Is a franchisee’s outlet licence a retail premises lease?

  • Author : Samuel Hopper - 22-10-2013

In an interesting recent decision from the Supreme Court,[1] Croft J held that an arbitration clause in a retail leases does not oust the Tribunal’s jurisdiction.

A detailed discussion of this issue can be found on Robert Hay’s blog here and here.

The Court also referred to a finding at first instance that the franchisee’s outlet licence is in fact a sub-lease. This creates an interesting issue for practitioners acting for franchisees, franchisors and their landlords.

A common arrangement for a franchise in Victoria involves the franchisor:

  1. taking a head lease from the land owner; and
  2. granting a franchise agreement and an ‘outlet licence’ to the franchisee.

In these arrangements, the franchisee is ordinarily not treated as a tenant of a retail premises lease.

However, it is well established that an agreement in substance creating a lease will be treated by the courts as a lease, even though the parties choose to call it a licence.

This was considered by the Tribunal at paragraphs [13] to [41] of the decision at first instance in Ireland v Subway Systems Australia Pty Ltd & Anor Retail Tenancies [2012] VCAT 1061, in which Senior Member Riegler quoted the colourful words of Lord Templeton in Street v Mountford:[2]

The manufacture of a five pronged implement for manual digging results in a fork even if the manufacturer, unfamiliar with the English language, insists that he intended to make and has made a spade.

After considering the text of the agreement, the surrounding circumstances and other relevant authorities, the Tribunal concluded that the outlet licence in fact granted exclusive possession to the franchisee and was a sub-lease.

If, as the Tribunal’s decision suggests, a franchisee’s outlet licence can be regarded as, in substance, a sub-lease, the consequences could be significant.

For example:

  1. the Retail Leases Act 2003 (Vic) will almost always apply to the franchisee’s outlet licence. That means, for example, that the franchisee is entitled to a disclosure statement, an estimate of outgoings and a five year minimum term and that s 52 of the RLA governs the franchisor’s repair and maintenance obligations;
  2. there is an interesting question over whether the head lease to the franchisor is a retail premises lease for the purposes of the RLA; and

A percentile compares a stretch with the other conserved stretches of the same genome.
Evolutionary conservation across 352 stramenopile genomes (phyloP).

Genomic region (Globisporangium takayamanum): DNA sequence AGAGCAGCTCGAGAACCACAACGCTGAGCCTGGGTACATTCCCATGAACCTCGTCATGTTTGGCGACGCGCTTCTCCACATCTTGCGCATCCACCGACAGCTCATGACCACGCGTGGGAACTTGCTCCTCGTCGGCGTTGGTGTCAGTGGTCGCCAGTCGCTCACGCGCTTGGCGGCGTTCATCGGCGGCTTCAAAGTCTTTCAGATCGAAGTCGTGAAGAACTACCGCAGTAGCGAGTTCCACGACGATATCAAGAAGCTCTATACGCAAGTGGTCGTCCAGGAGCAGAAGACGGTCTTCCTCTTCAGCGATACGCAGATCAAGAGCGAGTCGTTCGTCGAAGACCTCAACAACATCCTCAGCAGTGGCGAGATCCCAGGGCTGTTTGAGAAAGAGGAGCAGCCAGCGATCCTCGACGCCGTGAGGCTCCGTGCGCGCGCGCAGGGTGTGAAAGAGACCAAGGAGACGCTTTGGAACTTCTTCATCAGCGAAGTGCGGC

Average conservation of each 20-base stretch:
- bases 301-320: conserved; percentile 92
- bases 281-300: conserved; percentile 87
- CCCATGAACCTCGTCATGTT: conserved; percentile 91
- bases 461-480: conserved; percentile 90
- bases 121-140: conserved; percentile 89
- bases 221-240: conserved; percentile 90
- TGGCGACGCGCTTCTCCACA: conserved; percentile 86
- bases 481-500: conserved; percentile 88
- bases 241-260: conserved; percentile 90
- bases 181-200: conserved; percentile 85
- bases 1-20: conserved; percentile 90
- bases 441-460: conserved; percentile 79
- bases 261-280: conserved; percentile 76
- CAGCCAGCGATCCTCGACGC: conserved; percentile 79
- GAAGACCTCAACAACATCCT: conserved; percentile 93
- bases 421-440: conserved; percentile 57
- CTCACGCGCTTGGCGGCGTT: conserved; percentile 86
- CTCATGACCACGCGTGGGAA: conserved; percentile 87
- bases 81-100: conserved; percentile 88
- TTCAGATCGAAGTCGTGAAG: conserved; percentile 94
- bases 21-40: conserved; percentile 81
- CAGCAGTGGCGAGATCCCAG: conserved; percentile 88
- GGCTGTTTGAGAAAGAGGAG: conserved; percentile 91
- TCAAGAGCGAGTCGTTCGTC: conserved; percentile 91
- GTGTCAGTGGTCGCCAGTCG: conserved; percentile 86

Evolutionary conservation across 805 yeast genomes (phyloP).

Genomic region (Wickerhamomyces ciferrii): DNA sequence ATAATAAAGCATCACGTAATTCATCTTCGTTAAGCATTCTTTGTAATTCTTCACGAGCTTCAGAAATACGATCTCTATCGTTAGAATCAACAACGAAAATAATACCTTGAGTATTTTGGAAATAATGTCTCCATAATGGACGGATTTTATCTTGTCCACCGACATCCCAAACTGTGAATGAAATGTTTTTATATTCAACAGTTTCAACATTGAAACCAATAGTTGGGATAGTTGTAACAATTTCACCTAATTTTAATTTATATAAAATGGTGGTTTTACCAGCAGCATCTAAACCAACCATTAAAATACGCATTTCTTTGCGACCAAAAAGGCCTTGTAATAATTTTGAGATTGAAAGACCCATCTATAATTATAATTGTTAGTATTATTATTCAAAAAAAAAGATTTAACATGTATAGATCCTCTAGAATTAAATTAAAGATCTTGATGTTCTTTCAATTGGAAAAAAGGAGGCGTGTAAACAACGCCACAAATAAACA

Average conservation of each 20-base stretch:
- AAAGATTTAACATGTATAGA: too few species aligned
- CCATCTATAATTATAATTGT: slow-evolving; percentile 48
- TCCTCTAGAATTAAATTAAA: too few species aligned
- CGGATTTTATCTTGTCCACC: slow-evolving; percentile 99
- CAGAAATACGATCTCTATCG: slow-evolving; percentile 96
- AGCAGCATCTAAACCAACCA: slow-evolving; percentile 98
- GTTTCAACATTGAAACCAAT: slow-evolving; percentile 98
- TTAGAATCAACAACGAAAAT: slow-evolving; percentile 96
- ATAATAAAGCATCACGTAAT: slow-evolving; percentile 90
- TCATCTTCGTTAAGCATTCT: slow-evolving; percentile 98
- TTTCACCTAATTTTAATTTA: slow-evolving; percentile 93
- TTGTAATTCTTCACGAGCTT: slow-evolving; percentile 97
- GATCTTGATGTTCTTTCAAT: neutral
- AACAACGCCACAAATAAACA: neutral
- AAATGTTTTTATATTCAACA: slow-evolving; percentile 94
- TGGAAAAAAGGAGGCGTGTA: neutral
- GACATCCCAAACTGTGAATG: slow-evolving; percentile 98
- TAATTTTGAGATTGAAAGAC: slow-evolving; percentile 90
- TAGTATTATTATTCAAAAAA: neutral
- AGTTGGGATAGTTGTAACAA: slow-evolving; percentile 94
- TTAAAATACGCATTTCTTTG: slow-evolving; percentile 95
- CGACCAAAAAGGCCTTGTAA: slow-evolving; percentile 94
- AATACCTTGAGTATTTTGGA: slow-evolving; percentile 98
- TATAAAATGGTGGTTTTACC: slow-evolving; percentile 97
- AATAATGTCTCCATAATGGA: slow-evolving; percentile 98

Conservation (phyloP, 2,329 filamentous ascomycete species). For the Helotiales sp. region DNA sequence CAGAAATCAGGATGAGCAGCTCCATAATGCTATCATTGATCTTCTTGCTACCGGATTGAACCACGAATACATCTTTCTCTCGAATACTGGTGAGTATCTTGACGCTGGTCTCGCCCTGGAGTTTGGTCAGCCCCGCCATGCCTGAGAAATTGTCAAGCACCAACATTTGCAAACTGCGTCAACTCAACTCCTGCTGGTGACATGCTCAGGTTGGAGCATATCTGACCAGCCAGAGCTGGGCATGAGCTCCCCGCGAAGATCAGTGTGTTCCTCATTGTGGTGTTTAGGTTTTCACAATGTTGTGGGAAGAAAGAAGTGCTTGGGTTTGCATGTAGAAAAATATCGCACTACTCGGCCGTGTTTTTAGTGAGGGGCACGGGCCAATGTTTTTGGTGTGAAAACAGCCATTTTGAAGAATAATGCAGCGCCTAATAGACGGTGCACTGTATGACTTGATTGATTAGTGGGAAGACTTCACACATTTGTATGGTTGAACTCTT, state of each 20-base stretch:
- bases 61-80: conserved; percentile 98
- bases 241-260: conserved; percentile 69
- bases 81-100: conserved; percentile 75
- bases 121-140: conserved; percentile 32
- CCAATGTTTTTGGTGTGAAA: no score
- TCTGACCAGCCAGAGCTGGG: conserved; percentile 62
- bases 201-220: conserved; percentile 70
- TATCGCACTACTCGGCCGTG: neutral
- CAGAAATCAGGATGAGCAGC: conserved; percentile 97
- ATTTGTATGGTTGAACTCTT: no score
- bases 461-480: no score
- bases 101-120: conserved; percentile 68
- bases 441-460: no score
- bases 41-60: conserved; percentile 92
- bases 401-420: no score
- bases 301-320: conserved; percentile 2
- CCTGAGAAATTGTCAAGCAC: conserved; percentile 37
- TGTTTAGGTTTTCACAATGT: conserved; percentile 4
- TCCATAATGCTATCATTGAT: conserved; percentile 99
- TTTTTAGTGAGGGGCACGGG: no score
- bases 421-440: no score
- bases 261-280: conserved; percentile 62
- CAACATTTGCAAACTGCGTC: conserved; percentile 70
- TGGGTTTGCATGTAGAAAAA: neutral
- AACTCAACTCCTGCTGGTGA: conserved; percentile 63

3. it is controversial whether a licensee (as opposed to a tenant) has standing to seek relief from forfeiture if the licence is terminated. However, if the franchisee is in fact a sub-tenant, then there is no doubt that it has standing to seek relief from forfeiture.

What, then, happens if the terms of the franchise agreement are inconsistent provisions of the RLA?

In the Subway case, Croft J refers this problem and to the fact that the franchise agreement in that case was with another entity within the franchisor's group of companies. However, while expressing a view that the RLA may render specific provisions of a franchise agreement void if those provisions were inconsistent with specific provisions of the RLA, his Honour did not need to finally resolve this question (see paragraphs [61] to [67]).

The point for practitioners to note at this stage is that a franchisee's outlet licence may well be characterised as a sub-lease, which could give to the franchisee significant leverage when the franchise agreement comes to an end. The extent of that leverage will, as always, depend on the circumstances.

The Tribunal’s determination that the outlet licence was in fact a sub-lease was not appealed and Croft J expressly left the question open: see paragraph [61].


[1] Subway Systems Australia v Ireland [2013] VSC 550.

[2] [1985] UKHL 4; [1985] AC 809 at 819.

About the Author

Samuel Hopper

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